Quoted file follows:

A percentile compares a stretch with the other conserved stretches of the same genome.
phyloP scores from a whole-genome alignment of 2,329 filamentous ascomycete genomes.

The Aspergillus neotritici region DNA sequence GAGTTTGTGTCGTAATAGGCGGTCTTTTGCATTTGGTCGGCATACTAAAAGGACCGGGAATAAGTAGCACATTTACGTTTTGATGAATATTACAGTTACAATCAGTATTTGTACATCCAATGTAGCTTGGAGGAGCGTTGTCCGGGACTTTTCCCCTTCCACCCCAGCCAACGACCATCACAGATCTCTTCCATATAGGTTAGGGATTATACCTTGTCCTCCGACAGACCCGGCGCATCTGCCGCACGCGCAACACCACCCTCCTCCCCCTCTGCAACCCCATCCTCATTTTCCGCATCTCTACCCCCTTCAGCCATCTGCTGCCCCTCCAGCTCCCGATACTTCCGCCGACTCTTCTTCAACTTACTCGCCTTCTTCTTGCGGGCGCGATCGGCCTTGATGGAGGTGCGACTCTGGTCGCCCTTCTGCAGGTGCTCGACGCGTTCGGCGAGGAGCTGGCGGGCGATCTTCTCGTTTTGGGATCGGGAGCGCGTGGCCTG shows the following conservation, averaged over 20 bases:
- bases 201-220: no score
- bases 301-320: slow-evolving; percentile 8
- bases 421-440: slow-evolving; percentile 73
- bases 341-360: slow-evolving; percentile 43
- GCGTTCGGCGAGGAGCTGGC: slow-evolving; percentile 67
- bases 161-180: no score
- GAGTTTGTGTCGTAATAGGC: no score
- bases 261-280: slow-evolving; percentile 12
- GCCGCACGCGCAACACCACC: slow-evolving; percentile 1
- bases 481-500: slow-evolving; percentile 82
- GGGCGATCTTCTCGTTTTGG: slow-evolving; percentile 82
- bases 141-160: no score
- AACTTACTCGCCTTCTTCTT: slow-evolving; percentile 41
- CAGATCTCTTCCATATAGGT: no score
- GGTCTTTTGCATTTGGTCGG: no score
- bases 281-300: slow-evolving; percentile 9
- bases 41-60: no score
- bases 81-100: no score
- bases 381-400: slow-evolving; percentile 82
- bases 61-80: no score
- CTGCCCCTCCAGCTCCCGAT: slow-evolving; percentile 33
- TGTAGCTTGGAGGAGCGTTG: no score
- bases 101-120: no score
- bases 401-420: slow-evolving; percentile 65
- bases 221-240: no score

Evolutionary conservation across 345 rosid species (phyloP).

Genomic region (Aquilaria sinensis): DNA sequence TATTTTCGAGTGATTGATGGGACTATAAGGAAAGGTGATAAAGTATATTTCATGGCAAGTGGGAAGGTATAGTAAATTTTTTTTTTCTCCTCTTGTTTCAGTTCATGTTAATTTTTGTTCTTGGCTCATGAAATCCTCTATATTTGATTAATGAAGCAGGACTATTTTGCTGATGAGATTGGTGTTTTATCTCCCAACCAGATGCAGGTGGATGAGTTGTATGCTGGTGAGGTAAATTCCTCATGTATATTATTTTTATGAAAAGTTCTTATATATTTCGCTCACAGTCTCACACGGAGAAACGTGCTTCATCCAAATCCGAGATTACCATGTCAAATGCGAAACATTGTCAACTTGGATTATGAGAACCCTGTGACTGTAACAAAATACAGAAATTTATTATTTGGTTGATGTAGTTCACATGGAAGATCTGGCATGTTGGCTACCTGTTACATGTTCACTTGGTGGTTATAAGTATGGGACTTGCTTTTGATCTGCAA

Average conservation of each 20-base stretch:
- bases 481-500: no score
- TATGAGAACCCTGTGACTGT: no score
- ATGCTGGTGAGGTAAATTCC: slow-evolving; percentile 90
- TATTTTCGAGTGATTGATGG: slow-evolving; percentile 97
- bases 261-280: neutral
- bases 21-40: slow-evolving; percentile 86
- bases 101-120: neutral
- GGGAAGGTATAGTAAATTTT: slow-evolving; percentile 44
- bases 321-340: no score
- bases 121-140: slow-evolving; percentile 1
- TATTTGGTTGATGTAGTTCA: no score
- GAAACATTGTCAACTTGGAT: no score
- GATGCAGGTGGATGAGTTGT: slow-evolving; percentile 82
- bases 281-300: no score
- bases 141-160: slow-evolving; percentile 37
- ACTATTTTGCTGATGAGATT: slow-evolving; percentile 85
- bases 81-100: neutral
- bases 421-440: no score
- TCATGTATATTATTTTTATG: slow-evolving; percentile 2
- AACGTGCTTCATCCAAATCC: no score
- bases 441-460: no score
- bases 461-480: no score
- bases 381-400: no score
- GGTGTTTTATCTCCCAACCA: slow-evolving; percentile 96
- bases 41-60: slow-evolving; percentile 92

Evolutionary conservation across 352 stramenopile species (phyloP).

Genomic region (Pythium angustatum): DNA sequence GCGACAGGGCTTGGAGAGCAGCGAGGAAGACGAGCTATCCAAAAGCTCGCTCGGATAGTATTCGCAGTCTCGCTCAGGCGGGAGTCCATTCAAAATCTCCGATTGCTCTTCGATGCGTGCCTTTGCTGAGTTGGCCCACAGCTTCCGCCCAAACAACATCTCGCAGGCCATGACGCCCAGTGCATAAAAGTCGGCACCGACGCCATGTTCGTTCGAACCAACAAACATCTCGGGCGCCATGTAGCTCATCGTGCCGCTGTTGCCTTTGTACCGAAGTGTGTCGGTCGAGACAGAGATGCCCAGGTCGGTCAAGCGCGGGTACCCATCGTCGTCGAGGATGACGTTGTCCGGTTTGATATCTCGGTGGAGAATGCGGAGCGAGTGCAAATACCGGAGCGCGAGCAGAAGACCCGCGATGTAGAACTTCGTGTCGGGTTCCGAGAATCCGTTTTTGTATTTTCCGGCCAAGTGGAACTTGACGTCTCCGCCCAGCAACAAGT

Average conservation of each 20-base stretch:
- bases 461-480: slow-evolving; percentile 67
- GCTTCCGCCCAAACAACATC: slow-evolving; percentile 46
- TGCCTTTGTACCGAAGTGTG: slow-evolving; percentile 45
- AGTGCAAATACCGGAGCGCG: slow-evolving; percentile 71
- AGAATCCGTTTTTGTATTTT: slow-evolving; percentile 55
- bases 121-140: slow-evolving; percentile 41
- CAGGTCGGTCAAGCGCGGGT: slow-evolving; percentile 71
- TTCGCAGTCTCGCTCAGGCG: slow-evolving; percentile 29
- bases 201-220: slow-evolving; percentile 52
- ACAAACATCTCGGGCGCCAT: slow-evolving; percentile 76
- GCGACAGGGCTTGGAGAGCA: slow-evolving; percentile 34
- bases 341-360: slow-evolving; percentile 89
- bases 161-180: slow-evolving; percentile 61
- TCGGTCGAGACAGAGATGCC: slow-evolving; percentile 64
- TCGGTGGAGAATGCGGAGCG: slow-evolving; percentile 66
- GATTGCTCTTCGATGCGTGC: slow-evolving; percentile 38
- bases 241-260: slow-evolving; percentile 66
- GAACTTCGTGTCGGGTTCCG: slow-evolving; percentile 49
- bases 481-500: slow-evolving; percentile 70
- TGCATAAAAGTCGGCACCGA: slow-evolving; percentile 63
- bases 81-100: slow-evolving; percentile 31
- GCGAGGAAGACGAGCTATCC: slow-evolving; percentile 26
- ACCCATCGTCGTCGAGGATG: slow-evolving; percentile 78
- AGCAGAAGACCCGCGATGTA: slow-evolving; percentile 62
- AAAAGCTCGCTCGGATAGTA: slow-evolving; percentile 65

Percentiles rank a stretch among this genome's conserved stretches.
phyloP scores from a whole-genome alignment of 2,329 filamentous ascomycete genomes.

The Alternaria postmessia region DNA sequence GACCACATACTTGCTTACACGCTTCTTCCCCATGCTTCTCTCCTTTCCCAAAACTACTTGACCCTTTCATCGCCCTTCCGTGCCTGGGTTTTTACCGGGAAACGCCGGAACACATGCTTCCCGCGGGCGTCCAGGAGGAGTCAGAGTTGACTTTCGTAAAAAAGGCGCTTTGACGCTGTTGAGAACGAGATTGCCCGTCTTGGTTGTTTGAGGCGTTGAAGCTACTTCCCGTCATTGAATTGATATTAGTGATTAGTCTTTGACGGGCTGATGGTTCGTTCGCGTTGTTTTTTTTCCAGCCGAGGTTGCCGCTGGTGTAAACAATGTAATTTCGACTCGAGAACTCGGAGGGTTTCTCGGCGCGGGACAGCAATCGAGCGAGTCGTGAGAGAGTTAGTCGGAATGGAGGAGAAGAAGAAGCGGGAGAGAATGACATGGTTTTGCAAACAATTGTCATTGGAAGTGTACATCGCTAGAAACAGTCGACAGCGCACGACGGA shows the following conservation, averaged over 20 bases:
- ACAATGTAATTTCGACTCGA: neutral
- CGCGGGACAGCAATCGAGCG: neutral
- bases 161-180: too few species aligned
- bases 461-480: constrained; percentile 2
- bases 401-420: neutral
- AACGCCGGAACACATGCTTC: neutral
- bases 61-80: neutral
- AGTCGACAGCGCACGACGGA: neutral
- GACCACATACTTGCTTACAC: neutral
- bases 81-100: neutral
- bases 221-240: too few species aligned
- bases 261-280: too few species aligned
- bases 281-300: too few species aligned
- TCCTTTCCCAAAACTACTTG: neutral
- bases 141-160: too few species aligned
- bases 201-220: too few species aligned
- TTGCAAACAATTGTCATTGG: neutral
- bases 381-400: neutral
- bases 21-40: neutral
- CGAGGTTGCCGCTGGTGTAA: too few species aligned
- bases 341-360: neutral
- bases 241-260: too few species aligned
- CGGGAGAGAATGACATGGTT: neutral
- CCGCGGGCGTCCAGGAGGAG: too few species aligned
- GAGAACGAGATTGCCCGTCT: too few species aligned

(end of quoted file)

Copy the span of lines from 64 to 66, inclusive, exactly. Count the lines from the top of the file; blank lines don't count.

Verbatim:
- AGAATCCGTTTTTGTATTTT: slow-evolving; percentile 55
- bases 121-140: slow-evolving; percentile 41
- CAGGTCGGTCAAGCGCGGGT: slow-evolving; percentile 71